Among the most important items to bring was a good pair of hiking boots, which luckily I had. Good shoes helped me abide by the second principle: “Travel and camp on durable surfaces,” because it allowed me to walk directly through a patch of mud along the trail, as opposed to walking around it and gradually making the trail wider. You might think that your footsteps alone won’t make the trail any wider, but if every single person who walked that trail went around the mud, then there’d be a substantial impact.
Now I will admit, one of the biggest stumbling blocks for me was the idea of having to follow principle #3: “Dispose of waste properly”. I’m the type of person that will do just about anything to avoid having to use the bathroom out in the middle of the woods. But in the end I will admit, it wasn’t that bad. I managed to escape with no physical or emotional scaring (aside from a few mosquito bites on my rear!)
There was also the issue of trash and food waste. I had always believed that food waste was no big deal, because it would just decompose anyway, right? But it’s important to not just throw your food waste in the woods around you. You don’t know how your apple core might affect the wildlife in that area, or what kind of wildlife your apple core might attract to your campsite (and who knows, you might end up looking like a tastier treat than that apple core!) Most wildlife in this area will not want to eat you, but nonetheless, you still don’t want to attract them to your campsite for health and safety reasons.
Because this was a trainer’s course – meaning that upon completion I will be able to teach awareness workshops – a big focus of the course was learning how to teach others. Each one of the students taking the course was assigned a principle on which to lead a small lesson, and after the lesson the instructors would give us feedback on our teaching. Principle #4 was mine to teach: “Leave what you find”. When you’re hiking or camping, often times you’ll find interesting objects, both natural and otherwise, and many people like to take souvenirs home with them to remember their time in the woods. Leave No Trace encourages that instead of taking an object home, either take a picture of it, or even draw it. Appreciate the object for what it is, but leave it there for someone else to appreciate after you leave. You may not think that one little object will make a big difference, but if everyone took something from the land then the experience of hiking or camping in that area would be significantly affected. After I explained all this, I took the group outside and asked everyone to find something interesting that they might want to keep. I then asked everyone to give one reason why it might not be a good idea to take that object back with him or her. It was a fun exercise to see what people picked and what their explanations were.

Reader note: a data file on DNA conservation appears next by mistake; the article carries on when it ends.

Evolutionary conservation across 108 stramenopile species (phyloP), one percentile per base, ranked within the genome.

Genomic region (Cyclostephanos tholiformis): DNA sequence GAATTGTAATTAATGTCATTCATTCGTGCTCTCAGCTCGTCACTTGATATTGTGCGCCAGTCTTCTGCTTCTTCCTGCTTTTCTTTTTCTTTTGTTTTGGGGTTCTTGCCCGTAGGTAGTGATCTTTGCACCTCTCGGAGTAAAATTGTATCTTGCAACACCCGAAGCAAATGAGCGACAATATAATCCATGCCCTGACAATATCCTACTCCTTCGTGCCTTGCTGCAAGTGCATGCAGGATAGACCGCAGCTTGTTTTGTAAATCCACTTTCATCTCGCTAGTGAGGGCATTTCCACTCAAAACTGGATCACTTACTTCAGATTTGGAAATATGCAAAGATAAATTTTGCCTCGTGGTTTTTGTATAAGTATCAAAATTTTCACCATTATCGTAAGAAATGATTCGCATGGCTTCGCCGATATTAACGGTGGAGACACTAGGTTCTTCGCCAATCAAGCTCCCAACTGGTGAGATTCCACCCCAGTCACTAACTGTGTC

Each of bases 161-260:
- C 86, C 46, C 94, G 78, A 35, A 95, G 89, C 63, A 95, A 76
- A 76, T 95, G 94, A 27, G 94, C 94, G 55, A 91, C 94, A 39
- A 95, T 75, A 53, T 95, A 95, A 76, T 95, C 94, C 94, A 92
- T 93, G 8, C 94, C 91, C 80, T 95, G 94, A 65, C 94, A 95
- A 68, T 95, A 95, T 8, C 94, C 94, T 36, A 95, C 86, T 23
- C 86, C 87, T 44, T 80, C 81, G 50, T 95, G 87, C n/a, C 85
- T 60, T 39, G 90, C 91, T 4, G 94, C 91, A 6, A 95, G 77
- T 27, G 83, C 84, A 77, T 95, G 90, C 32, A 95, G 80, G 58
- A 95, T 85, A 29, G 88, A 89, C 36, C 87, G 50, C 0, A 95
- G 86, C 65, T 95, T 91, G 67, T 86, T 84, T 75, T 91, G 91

The last three principles of Leave No Trace are “Minimize campfire impacts”, “Respect Wildlife”, and “Be considerate to other guests”. For more information about these principles and others, check out http://www.lnt.org/programs/principles.php
I’m looking forward to incorporating Leave No Trace into IC Natural Lands’ workshops, and training sessions for the Stewards program. If you have any ideas or want to get involved, let me know! Email firstname.lastname@example.org.
Written by Amber Zadrozny, ICNL Intern, Environmental Studies '13
Friday, April 1, 2011